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Parents play vital role in molding future scientists, research shows

Parents and family make all the difference in creating the next generation of scientists, engineers and mathematicians, according to new research by George Mason University.

"We were surprised to learn that the family is more important than we ever thought in terms of igniting the passion of future scientists," says Lance Liotta, a study author and co-director of George Mason's Center for Applied Proteomics and Molecular Medicine.

New Study Offers First Look at Local Control Funding in California School Districts

Education officials from school districts and county offices of education across the state are enthusiastic about California’s new Local Control Funding Formula. But they are concerned about the future of the effort and challenged by a lack of time, information, skills, funding and other resources needed for its full and effective implementation, according to a new study released on October 28 by a team of researchers from across California.

Read further at EDBrief.

CAN Policy Committee – Quarterly Policy Update

On November 25, 2014 the CAN Policy Committee convened for a live update on relevant federal, state, local, and administrative policies impacting expanded learning. CAN Policy Committee Co-chairs provided updates on relevant California policy including election results, ballot propositions, state budget, Local Control Funding Formula (LCFF), as well as recently passed legislation. The update also featured information on federal elections, budget, and policies impacting expanded learning.

Outlier: STEM School Study (S3)

Outlier is excited to release the first round of findings from the STEM School Study (S3). These findings include the 8 Elements of inclusive STEM high schools, an interactive Roadmap of the path to STEM school success, and an updated Infographic that explores how STEM schools enact the 8 Elements on a daily basis.

Read further at University of Chicago’s Outlier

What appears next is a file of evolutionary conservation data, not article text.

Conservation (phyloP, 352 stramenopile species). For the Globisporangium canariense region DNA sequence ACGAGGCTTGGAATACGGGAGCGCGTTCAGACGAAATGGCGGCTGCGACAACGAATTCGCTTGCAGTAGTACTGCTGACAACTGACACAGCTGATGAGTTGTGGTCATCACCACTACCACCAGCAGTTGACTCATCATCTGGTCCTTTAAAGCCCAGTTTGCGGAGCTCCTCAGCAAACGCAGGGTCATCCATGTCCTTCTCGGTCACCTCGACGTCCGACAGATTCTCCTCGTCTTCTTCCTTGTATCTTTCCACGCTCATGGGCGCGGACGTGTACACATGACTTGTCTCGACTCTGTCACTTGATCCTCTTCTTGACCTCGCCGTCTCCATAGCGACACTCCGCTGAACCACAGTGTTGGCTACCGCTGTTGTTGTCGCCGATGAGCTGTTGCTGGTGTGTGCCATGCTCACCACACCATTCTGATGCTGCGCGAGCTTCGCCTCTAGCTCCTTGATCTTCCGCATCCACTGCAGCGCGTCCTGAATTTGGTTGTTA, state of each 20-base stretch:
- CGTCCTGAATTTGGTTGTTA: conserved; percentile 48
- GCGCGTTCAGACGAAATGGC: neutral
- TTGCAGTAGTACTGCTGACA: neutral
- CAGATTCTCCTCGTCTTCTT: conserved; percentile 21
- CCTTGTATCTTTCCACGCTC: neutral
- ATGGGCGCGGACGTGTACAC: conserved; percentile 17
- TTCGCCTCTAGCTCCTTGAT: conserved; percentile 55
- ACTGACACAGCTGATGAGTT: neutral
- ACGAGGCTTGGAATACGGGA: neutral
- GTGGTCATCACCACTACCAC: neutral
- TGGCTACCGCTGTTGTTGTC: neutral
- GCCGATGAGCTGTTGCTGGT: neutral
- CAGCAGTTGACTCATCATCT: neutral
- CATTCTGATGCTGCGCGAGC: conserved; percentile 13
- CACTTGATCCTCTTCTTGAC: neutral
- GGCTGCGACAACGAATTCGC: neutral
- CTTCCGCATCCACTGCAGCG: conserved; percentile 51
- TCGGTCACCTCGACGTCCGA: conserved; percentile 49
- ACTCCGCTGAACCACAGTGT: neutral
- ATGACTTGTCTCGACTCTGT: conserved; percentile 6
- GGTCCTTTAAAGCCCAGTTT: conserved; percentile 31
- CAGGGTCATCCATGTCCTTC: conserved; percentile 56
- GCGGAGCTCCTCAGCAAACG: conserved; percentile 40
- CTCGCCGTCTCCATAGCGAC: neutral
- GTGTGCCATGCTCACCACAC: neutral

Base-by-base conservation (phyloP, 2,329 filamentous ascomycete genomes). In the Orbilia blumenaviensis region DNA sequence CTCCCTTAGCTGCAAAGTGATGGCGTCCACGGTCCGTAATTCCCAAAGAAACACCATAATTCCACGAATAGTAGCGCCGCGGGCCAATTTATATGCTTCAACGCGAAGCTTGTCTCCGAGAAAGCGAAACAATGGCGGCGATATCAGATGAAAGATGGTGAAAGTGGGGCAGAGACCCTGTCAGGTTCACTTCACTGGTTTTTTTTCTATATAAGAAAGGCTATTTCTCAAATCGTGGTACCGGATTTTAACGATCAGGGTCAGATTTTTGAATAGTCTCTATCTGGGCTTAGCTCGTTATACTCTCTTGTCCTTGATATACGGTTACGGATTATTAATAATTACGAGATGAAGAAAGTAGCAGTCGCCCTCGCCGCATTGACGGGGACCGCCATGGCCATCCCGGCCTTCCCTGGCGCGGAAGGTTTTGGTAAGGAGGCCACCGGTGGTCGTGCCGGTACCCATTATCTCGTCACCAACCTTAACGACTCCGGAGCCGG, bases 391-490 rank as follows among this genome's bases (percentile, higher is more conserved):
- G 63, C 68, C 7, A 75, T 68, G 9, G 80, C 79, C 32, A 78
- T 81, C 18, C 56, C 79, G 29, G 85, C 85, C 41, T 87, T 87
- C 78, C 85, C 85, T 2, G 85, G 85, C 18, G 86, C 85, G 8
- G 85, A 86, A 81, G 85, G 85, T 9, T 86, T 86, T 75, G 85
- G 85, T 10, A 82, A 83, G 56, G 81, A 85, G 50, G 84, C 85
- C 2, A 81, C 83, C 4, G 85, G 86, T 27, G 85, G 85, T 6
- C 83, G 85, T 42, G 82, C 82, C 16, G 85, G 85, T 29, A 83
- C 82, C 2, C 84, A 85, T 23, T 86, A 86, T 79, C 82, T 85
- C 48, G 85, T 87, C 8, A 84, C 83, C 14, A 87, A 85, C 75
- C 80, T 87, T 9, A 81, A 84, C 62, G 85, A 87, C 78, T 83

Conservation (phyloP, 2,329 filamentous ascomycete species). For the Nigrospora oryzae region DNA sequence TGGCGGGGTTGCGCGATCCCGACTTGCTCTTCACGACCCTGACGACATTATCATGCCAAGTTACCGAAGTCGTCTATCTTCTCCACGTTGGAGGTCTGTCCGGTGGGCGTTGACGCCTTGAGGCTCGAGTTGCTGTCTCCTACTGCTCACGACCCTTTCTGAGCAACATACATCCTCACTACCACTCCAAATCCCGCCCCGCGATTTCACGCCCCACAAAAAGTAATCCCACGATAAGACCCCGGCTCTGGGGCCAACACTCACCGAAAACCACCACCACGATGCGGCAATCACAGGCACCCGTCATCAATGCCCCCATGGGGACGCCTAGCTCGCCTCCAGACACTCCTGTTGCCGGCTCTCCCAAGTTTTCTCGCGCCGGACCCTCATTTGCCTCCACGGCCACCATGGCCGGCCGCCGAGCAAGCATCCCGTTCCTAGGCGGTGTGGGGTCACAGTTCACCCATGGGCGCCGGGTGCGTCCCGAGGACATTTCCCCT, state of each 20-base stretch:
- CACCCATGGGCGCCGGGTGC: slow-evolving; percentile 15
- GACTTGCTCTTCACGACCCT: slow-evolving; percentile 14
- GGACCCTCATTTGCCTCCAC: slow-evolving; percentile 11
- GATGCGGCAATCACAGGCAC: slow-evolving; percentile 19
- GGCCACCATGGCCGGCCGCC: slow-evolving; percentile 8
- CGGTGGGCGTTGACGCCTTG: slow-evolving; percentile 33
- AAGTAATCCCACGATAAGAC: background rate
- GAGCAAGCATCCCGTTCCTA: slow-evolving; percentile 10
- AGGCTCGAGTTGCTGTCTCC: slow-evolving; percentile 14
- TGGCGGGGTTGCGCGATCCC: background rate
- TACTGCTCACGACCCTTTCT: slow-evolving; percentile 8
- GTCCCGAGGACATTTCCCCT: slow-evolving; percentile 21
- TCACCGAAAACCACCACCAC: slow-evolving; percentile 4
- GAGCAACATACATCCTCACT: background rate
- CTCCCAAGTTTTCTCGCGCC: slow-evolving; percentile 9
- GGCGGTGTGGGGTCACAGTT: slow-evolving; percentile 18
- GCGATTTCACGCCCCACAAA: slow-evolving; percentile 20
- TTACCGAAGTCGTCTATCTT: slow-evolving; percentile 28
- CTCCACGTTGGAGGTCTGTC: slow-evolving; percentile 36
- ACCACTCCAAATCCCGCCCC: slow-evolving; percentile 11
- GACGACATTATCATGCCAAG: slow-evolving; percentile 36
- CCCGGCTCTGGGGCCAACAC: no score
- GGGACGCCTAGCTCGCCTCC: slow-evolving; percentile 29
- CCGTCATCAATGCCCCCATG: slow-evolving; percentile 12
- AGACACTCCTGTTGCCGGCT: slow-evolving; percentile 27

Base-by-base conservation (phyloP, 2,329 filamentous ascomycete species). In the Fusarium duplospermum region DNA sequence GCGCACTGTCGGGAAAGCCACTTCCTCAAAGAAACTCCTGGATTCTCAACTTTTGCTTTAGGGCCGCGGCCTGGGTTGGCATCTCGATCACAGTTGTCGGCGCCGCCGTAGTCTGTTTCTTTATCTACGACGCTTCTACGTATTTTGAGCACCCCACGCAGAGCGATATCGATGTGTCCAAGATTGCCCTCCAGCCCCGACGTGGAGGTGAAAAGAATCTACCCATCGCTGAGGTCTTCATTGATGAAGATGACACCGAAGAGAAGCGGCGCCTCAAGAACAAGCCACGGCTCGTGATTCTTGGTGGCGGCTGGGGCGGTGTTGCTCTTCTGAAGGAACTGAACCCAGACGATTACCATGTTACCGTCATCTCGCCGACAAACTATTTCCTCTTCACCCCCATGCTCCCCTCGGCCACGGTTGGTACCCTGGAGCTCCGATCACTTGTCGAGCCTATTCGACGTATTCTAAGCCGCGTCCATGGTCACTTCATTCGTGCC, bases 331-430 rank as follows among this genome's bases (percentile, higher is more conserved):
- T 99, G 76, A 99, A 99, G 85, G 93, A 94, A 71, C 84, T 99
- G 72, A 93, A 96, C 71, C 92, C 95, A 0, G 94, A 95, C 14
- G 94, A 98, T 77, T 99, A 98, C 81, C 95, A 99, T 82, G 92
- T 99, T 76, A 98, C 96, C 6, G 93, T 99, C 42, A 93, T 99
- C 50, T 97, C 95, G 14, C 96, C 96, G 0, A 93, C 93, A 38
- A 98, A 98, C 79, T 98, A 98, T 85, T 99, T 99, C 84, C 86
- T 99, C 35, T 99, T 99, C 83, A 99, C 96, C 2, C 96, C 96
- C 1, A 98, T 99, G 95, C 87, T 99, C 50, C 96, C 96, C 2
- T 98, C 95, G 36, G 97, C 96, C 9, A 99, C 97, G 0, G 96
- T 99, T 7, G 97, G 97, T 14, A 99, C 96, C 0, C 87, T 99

Next-Generation Accountability Systems: An Overview of Current State Policies and Practices

Over the past six years, there has been a significant shift in education. States recognized that students were not being taught at levels that adequately prepared them for college and careers and stepped up to develop and implement more rigorous standards. As part of this transition, states have also committed to better supports for educators to adapt to the new standards, better assessments to measure student learning, and better accountability systems to understand where schools are struggling and how to help them improve.


New Policy Brief Outlines Comprehensive Plan to Strengthen Future Computer Science Workforce

A recent report released by the California STEM Learning Network (CSLNet) indicates that there is a gap between demand for employees from leading technology companies and the number of properly trained workers. With the growing trend of increasing jobs in the computer science workforce, it is critical to adequately prepare and engage students, especially women and underrepresented minorities, in STEM education to accommodate the demand in the industry. This CSLNet policy brief identifies key problems that pose limitations to California’s next generation of computer science employees.

30 Years Ago, Plenty Of Women Were In Computer Science. All That Changed In 1984.

30 Years Ago, Plenty Of Women Were In Computer Science. All That Changed In 1984. Listen to this NPR segment & read the transcript here.

Read more about this in another article here.

State Legislature Approves California High School Advanced Computer Science Bill – SB 1200

State Legislature Approves California SB 1200 by Calif. State Senator Alex Padilla (D-Pacoima) won final legislative approval after a unanimous bipartisan vote of the State Senate today. The bill calls on the UC and CSU to provide guidelines for high school computer science courses that would satisfy an advanced math subject matter requirement for purposes of undergraduate admissions. Currently schools must submit a proposed course curriculum to the UC and CSU for consideration.